The people in charge of the BI strategy strongly believe that they are implementing Self Service BI for all the good reasons: they want the business users in each of the local markets to be able to produce their own reporting that better allows each market to respond to unique local challenges. They are also aware of the pressures that the local markets are putting into corporate for defining a centralized view of the world, which does not enable local reporting. These BI managers blindly trust that if everyone is given the capabilities to customize their own view of the world they will not challenge the corporate definitions as they can use the Self Service capabilities to define unique reporting hierarchies and structures for their particular market’s use. In the long run, what ends-up happening in these situations is that each market creates a parallel structure to the official, corporate one and gradually the local reporting needs keeps growing more and more apart from corporate. A few years pass and the “guy” who knew how the local reporting systems were set-up leaves the company and IT is asked to take over these “applications”. However, given that the corporate structures and view of the data is now radically different, IT has no clue on how to support these local reports. Then people suddenly realize that letting each of the markets implement their local reporting needs on their own is not a good idea, and they should centralize the generation of reports. A business case is built with the potential of millions of dollars in savings, but only if the markets are willing to relinquish control back to a centralized entity. At this point the same battle that they were trying to prevent in the beginning is about to break loose with no clear winner in sight.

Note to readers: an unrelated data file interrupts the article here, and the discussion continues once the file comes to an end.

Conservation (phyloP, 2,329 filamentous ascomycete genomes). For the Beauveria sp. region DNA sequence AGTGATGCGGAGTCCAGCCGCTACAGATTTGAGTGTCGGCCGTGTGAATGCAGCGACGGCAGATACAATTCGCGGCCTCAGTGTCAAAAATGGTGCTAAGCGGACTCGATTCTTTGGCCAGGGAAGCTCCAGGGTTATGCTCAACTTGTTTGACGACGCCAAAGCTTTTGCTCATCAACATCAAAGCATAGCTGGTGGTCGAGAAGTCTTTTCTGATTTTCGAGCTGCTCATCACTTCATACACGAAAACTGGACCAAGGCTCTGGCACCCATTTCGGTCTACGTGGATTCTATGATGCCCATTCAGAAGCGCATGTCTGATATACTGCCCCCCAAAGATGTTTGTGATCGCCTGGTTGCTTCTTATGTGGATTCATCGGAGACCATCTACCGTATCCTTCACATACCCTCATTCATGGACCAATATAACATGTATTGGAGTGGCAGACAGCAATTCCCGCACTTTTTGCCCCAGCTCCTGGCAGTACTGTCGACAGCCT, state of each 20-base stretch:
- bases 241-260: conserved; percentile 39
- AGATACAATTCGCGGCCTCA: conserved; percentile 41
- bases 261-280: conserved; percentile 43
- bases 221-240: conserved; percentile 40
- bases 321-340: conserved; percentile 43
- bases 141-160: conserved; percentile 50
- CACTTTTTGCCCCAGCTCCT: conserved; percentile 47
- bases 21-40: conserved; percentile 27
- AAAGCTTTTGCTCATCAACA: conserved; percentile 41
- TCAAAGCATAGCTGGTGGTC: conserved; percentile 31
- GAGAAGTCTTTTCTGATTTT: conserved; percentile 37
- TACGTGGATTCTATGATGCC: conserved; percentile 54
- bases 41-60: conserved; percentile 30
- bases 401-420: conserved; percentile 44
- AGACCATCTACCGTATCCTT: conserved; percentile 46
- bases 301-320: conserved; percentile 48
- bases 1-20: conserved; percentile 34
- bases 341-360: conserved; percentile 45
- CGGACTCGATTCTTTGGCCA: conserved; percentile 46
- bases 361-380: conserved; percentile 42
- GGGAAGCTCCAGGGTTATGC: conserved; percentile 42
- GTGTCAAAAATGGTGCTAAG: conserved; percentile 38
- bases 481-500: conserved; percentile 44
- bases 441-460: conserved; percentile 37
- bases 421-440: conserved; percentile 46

The Next Gen
No, these are not the companies of the future, but they could as well be. These are the companies that see the implementation of BI Self Service as the next generation of Business Intelligence, not because the previous generation failed, but because their predecessors established a solid foundation with the right metric definitions, excellent data quality and a solid technical platform. The Self Service BI culture is driven by an enthusiastic business sponsor who is pushing the use of information to take decisions directly from the top. These organizations continuously organize trainings and information sessions to share best practices and let the users from different business areas connect among themselves building communities around the reporting applications. A company in this position has probably failed implementing BI before and they have realized that the problem was not on the tools but rather on key foundation blocks (Metric definitions, data quality and proper infrastructure) that were not present or were incomplete.

Never underestimate the commitment that BI Self Service requires. Most of companies that have implemented Self Service BI successfully experienced drawbacks early in their journeys that provided critical insights and learnings to course correct. Let us take the example of a retailer that started this journey in the early 2000’s. This particular retailer already had a solid BI program enabled by an in-house developed tool, and had established solid metric definition and data quality principles. Business users had limited Self Service exposure as they could choose any combination of attributes from a limited product, location and time selectors. While the capabilities enabled some degree of self service, most of the users had predefined reports which they looked at every day/week/month and seldom ventured in ad-hoc capabilities like “adding new stores” or “categories” to their reports.